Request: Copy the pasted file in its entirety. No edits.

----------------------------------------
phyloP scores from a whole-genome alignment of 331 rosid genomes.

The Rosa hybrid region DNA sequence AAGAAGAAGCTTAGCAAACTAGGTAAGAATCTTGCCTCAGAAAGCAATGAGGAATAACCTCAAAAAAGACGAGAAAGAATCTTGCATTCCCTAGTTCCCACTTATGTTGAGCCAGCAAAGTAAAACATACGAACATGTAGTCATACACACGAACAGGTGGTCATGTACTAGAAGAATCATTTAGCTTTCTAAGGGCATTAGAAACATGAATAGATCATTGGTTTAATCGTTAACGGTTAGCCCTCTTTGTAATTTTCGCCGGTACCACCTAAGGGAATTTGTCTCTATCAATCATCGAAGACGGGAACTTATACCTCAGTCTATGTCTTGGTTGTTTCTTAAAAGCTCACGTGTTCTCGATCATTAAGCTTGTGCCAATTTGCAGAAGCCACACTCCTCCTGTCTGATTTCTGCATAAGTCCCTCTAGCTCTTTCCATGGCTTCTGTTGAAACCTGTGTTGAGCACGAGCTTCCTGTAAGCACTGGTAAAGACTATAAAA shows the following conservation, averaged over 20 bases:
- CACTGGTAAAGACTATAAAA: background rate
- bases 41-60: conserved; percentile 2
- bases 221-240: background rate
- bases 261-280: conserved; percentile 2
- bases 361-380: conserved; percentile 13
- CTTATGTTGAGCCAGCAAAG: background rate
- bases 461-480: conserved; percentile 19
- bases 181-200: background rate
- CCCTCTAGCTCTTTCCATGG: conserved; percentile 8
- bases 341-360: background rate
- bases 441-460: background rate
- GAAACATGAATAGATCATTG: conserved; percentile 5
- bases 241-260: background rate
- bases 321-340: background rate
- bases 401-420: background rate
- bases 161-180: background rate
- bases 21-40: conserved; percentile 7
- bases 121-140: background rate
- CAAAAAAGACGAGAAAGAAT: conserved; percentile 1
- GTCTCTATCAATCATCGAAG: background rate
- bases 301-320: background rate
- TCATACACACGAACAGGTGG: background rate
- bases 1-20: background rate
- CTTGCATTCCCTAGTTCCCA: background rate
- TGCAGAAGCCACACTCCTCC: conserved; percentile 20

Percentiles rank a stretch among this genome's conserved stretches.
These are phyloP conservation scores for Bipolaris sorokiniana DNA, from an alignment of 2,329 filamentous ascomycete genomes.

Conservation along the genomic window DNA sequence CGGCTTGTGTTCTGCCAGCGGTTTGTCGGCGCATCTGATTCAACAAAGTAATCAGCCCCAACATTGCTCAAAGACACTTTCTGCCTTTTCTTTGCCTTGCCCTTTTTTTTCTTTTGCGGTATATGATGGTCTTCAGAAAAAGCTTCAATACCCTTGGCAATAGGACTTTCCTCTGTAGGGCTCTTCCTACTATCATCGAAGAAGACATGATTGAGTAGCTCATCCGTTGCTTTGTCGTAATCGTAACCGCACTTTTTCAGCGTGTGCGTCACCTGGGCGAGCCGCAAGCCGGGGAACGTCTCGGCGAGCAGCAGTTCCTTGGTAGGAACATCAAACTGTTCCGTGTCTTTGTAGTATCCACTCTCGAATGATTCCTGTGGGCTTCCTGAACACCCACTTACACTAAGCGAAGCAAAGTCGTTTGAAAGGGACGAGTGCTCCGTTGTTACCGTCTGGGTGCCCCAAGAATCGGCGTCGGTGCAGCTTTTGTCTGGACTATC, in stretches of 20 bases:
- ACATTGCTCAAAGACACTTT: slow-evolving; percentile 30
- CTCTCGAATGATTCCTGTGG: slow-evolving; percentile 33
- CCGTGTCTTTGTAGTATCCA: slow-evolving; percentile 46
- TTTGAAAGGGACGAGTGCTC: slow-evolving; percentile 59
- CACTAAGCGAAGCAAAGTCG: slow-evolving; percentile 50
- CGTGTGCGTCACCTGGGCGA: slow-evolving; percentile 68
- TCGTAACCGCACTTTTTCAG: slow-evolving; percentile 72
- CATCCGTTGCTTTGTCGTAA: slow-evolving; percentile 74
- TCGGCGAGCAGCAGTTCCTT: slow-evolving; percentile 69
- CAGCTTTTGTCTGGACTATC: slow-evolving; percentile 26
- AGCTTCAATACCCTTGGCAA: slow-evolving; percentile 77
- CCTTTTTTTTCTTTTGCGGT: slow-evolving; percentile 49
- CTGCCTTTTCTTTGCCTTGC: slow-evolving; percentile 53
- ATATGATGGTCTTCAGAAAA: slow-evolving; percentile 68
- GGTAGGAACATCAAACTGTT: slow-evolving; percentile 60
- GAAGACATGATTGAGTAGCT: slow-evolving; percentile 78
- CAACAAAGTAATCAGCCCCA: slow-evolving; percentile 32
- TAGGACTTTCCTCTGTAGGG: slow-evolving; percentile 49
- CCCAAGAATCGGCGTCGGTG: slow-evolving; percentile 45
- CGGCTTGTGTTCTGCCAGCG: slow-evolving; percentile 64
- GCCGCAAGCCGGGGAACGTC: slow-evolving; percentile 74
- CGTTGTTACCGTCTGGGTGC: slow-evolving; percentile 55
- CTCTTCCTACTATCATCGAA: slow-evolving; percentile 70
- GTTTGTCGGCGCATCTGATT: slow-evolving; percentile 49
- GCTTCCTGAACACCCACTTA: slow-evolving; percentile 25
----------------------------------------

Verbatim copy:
phyloP scores from a whole-genome alignment of 331 rosid genomes.

The Rosa hybrid region DNA sequence AAGAAGAAGCTTAGCAAACTAGGTAAGAATCTTGCCTCAGAAAGCAATGAGGAATAACCTCAAAAAAGACGAGAAAGAATCTTGCATTCCCTAGTTCCCACTTATGTTGAGCCAGCAAAGTAAAACATACGAACATGTAGTCATACACACGAACAGGTGGTCATGTACTAGAAGAATCATTTAGCTTTCTAAGGGCATTAGAAACATGAATAGATCATTGGTTTAATCGTTAACGGTTAGCCCTCTTTGTAATTTTCGCCGGTACCACCTAAGGGAATTTGTCTCTATCAATCATCGAAGACGGGAACTTATACCTCAGTCTATGTCTTGGTTGTTTCTTAAAAGCTCACGTGTTCTCGATCATTAAGCTTGTGCCAATTTGCAGAAGCCACACTCCTCCTGTCTGATTTCTGCATAAGTCCCTCTAGCTCTTTCCATGGCTTCTGTTGAAACCTGTGTTGAGCACGAGCTTCCTGTAAGCACTGGTAAAGACTATAAAA shows the following conservation, averaged over 20 bases:
- CACTGGTAAAGACTATAAAA: background rate
- bases 41-60: conserved; percentile 2
- bases 221-240: background rate
- bases 261-280: conserved; percentile 2
- bases 361-380: conserved; percentile 13
- CTTATGTTGAGCCAGCAAAG: background rate
- bases 461-480: conserved; percentile 19
- bases 181-200: background rate
- CCCTCTAGCTCTTTCCATGG: conserved; percentile 8
- bases 341-360: background rate
- bases 441-460: background rate
- GAAACATGAATAGATCATTG: conserved; percentile 5
- bases 241-260: background rate
- bases 321-340: background rate
- bases 401-420: background rate
- bases 161-180: background rate
- bases 21-40: conserved; percentile 7
- bases 121-140: background rate
- CAAAAAAGACGAGAAAGAAT: conserved; percentile 1
- GTCTCTATCAATCATCGAAG: background rate
- bases 301-320: background rate
- TCATACACACGAACAGGTGG: background rate
- bases 1-20: background rate
- CTTGCATTCCCTAGTTCCCA: background rate
- TGCAGAAGCCACACTCCTCC: conserved; percentile 20

Percentiles rank a stretch among this genome's conserved stretches.
These are phyloP conservation scores for Bipolaris sorokiniana DNA, from an alignment of 2,329 filamentous ascomycete genomes.

Conservation along the genomic window DNA sequence CGGCTTGTGTTCTGCCAGCGGTTTGTCGGCGCATCTGATTCAACAAAGTAATCAGCCCCAACATTGCTCAAAGACACTTTCTGCCTTTTCTTTGCCTTGCCCTTTTTTTTCTTTTGCGGTATATGATGGTCTTCAGAAAAAGCTTCAATACCCTTGGCAATAGGACTTTCCTCTGTAGGGCTCTTCCTACTATCATCGAAGAAGACATGATTGAGTAGCTCATCCGTTGCTTTGTCGTAATCGTAACCGCACTTTTTCAGCGTGTGCGTCACCTGGGCGAGCCGCAAGCCGGGGAACGTCTCGGCGAGCAGCAGTTCCTTGGTAGGAACATCAAACTGTTCCGTGTCTTTGTAGTATCCACTCTCGAATGATTCCTGTGGGCTTCCTGAACACCCACTTACACTAAGCGAAGCAAAGTCGTTTGAAAGGGACGAGTGCTCCGTTGTTACCGTCTGGGTGCCCCAAGAATCGGCGTCGGTGCAGCTTTTGTCTGGACTATC, in stretches of 20 bases:
- ACATTGCTCAAAGACACTTT: slow-evolving; percentile 30
- CTCTCGAATGATTCCTGTGG: slow-evolving; percentile 33
- CCGTGTCTTTGTAGTATCCA: slow-evolving; percentile 46
- TTTGAAAGGGACGAGTGCTC: slow-evolving; percentile 59
- CACTAAGCGAAGCAAAGTCG: slow-evolving; percentile 50
- CGTGTGCGTCACCTGGGCGA: slow-evolving; percentile 68
- TCGTAACCGCACTTTTTCAG: slow-evolving; percentile 72
- CATCCGTTGCTTTGTCGTAA: slow-evolving; percentile 74
- TCGGCGAGCAGCAGTTCCTT: slow-evolving; percentile 69
- CAGCTTTTGTCTGGACTATC: slow-evolving; percentile 26
- AGCTTCAATACCCTTGGCAA: slow-evolving; percentile 77
- CCTTTTTTTTCTTTTGCGGT: slow-evolving; percentile 49
- CTGCCTTTTCTTTGCCTTGC: slow-evolving; percentile 53
- ATATGATGGTCTTCAGAAAA: slow-evolving; percentile 68
- GGTAGGAACATCAAACTGTT: slow-evolving; percentile 60
- GAAGACATGATTGAGTAGCT: slow-evolving; percentile 78
- CAACAAAGTAATCAGCCCCA: slow-evolving; percentile 32
- TAGGACTTTCCTCTGTAGGG: slow-evolving; percentile 49
- CCCAAGAATCGGCGTCGGTG: slow-evolving; percentile 45
- CGGCTTGTGTTCTGCCAGCG: slow-evolving; percentile 64
- GCCGCAAGCCGGGGAACGTC: slow-evolving; percentile 74
- CGTTGTTACCGTCTGGGTGC: slow-evolving; percentile 55
- CTCTTCCTACTATCATCGAA: slow-evolving; percentile 70
- GTTTGTCGGCGCATCTGATT: slow-evolving; percentile 49
- GCTTCCTGAACACCCACTTA: slow-evolving; percentile 25